BUILDING A BETTER BRODY
Brody dean awards first-ever funding for staff initiatives
Upon being appointed dean of ECU’s Brody School of Medicine, Dr. Mark Stacy did something unprecedented.
He challenged the medical school’s staff to help “Build a Better Brody” and announced he would dedicate a portion of his $7 million start-up package to fund initiatives that the staff members felt would improve the experience of working at Brody.
The call for proposals yielded 32 requests for funding from staffers, totaling more than $1 million. Of this total, more than $334,000 was awarded to 14 separate proposals.
This was the first time a Brody dean set aside budget for funding suggestions from staff, according to Gary Vanderpool, executive associate vice chancellor for health sciences administration and finance.
“Initially, the dean had set aside $100,000. And when all of these proposals came through, there was the belief that there was more than $100,000 worth of good projects in here. So that amount actually tripled,” Vanderpool said.
In addition to the staff initiatives, Stacy approved another $2.6 million to fund proposals from Brody faculty members.
As the upgrades were completed throughout the spring, Stacy said it was exciting to see people enjoying the new spaces.
“It does make a difference,” Stacy said of the investment into faculty and staff initiatives. “I like seeing people having lunch together in a setting that they can kind of claim as their own. And that was the point of this; we all want to have a voice in this great school.”
A focal point makeover
When Stacy’s challenge to “Build a Better Brody” went out, a group of four staffers –Eddie Johnson, assistant director of the Office of Prospective Health; John Gill, director of Grounds Services; Chad Carwein, ECU’s sustainability manager; and Terry Little, ECU’s recycling coordinator – pooled their opinions to suggest something that could benefit everyone who visits Brody, not just the students and staff.
The area that stuck out to them the most was the courtyard between Brody Commons and the Leo Jenkins Cancer Center.
“We come through this area a lot, because our bookstore is right here and there are a lot of events going on in the auditorium. We see students and staff having lunch out here, but we thought it was an area that needed improvement,” Johnson said. “It needed to be revitalized and we just wanted to improve the conditions to improve its sustainability and help make it nicer, safer and more of a focal point for Brody, an area where people will want to come to spend time or take pictures after events.”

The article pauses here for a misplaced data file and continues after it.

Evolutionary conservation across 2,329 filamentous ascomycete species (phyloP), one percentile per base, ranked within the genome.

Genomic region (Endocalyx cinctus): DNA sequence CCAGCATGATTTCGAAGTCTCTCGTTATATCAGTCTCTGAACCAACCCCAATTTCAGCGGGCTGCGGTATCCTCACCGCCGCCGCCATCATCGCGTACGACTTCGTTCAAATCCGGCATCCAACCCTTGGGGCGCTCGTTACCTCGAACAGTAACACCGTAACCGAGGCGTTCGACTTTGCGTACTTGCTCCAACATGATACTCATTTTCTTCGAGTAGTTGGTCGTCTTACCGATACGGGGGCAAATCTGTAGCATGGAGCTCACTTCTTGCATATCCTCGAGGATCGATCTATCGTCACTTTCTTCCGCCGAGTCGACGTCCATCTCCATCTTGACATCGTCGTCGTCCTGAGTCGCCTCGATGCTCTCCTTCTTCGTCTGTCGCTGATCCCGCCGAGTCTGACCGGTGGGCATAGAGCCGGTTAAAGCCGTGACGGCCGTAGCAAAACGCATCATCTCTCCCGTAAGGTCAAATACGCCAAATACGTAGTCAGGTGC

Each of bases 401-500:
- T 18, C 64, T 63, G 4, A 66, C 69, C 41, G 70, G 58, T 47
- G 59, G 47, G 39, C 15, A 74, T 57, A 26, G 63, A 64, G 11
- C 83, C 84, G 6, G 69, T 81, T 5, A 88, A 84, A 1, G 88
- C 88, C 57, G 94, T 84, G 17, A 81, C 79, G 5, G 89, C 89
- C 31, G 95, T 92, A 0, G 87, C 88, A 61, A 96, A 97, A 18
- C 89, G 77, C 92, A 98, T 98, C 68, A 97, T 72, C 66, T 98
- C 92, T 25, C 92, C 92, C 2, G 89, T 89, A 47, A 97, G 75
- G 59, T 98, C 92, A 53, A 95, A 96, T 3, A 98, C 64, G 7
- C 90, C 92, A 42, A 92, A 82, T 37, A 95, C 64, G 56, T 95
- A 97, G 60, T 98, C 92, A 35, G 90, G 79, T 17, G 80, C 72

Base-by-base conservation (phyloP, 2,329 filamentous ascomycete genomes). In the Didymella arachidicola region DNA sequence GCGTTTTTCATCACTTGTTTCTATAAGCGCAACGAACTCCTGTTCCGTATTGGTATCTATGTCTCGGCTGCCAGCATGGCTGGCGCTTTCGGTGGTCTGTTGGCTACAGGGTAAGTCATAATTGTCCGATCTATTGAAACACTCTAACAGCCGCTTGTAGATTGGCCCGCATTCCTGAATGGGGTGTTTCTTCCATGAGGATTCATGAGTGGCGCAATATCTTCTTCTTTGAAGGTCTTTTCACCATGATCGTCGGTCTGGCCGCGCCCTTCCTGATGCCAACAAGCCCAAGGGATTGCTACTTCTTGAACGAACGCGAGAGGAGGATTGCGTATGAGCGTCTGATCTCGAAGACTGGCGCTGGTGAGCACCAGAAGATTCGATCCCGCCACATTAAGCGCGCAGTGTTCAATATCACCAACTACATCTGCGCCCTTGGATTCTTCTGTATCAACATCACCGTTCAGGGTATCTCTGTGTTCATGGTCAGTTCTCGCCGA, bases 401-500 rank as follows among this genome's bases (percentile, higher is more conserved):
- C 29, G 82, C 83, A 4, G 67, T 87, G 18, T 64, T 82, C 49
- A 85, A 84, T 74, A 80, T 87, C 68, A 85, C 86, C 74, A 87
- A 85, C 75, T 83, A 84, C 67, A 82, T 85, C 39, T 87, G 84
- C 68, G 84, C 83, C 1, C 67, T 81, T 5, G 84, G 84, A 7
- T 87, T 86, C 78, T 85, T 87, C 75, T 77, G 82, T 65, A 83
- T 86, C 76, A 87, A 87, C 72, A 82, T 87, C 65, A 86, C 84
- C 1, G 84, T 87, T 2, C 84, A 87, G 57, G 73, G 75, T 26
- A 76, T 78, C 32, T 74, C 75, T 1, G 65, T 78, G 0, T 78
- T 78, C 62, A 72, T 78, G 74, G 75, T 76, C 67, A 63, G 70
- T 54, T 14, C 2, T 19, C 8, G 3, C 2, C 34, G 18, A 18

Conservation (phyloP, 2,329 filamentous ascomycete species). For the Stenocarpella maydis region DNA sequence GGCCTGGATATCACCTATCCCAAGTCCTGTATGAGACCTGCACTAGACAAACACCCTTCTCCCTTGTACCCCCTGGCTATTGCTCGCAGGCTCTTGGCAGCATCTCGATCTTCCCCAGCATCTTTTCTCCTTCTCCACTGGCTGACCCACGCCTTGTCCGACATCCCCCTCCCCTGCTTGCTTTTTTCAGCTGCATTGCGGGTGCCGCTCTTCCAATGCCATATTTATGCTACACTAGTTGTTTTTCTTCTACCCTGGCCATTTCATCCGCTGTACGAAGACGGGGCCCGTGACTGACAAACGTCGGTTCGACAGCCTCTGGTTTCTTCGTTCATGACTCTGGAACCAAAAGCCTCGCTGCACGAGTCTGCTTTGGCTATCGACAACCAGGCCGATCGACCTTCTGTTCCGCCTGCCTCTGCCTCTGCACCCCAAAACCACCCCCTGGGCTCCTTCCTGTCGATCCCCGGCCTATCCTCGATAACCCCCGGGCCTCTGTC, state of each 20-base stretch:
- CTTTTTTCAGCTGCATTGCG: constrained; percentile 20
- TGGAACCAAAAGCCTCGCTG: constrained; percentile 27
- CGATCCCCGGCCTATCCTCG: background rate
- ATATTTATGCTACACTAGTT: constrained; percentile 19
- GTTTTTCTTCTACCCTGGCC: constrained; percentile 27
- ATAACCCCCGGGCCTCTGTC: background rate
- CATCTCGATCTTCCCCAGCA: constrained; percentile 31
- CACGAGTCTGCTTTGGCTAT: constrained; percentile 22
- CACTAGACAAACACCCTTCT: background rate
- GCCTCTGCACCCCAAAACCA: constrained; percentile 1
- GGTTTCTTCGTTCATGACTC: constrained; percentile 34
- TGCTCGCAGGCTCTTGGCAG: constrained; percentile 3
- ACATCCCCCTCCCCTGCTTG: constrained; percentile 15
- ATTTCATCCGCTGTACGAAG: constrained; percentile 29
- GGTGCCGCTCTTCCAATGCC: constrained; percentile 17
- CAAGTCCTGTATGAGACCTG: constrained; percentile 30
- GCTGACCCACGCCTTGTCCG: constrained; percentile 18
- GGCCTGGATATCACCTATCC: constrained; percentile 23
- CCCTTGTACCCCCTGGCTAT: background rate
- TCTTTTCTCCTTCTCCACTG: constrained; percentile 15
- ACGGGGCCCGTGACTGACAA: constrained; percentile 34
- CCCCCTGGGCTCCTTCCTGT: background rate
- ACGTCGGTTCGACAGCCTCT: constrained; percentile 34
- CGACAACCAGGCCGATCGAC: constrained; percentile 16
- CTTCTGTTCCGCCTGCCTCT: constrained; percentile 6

The staffers’ $91,500 project, the largest of the approved projects, included some cosmetic improvements, such as pressure washing rust stains and dirt off the buildings and removing parasitic mistletoe from the still vibrant river birch, which was planted in the courtyard in 1994.
However, the most significant changes were the installation of more permanent features, such as new U-shaped bike racks, new plants and perennial flowers, new recycling containers, new pervious pavers to cover the muddy grass area around the tree, new LED light fixtures and the pièce de résistance: a pair of café-style solar tables with lighting and charging stations for cell phones and laptops.
“The dean’s funding was a really gracious thing,” Johnson said. “We have a beautiful campus already. Our grounds and facilities guys do a great job. But to have upper management support to improve things makes us feel great. We’re just thankful that we actually got this project approved because it’s going to benefit a lot of folks – visitors, staff, faculty and students – and that’s why we’re here, to support them.”
A bright(er) idea
Not every improvement cost thousands of dollars, however.
Staff in the Health Sciences Human Resources and Brody School of Medicine Faculty Employment Office thought it would be nice to have a sunlit area to sit in during breaks or lunch.
“We’re located right around the corner from the second-floor breezeway between Brody and the Warren Life Sciences Building. It’s a very nice well-lit area, but there was no place to sit,” said Rhonda Nord, the office’s faculty employment manager and business officer. “There is a lounge on the second floor, but the TV is always going and there’s not much sunlight.”
So Nord requested $9,250 to purchase benches for the breezeway, to give people a quieter place to retreat to and take in some sunlight.
The proposal for the benches was approved, but when new furniture was purchased for the Brody lobby, plans changed in a way that made everyone happy while saving thousands of dollars.
“The main thing for us was getting benches; we didn’t care where they came from. So when they were replacing the benches on the first floor, we were able to get them brought up here,” Nord said. “I think this whole initiative was great. It gave us an opportunity to obtain something we would otherwise not have been able to. It makes us feel valued and appreciated.”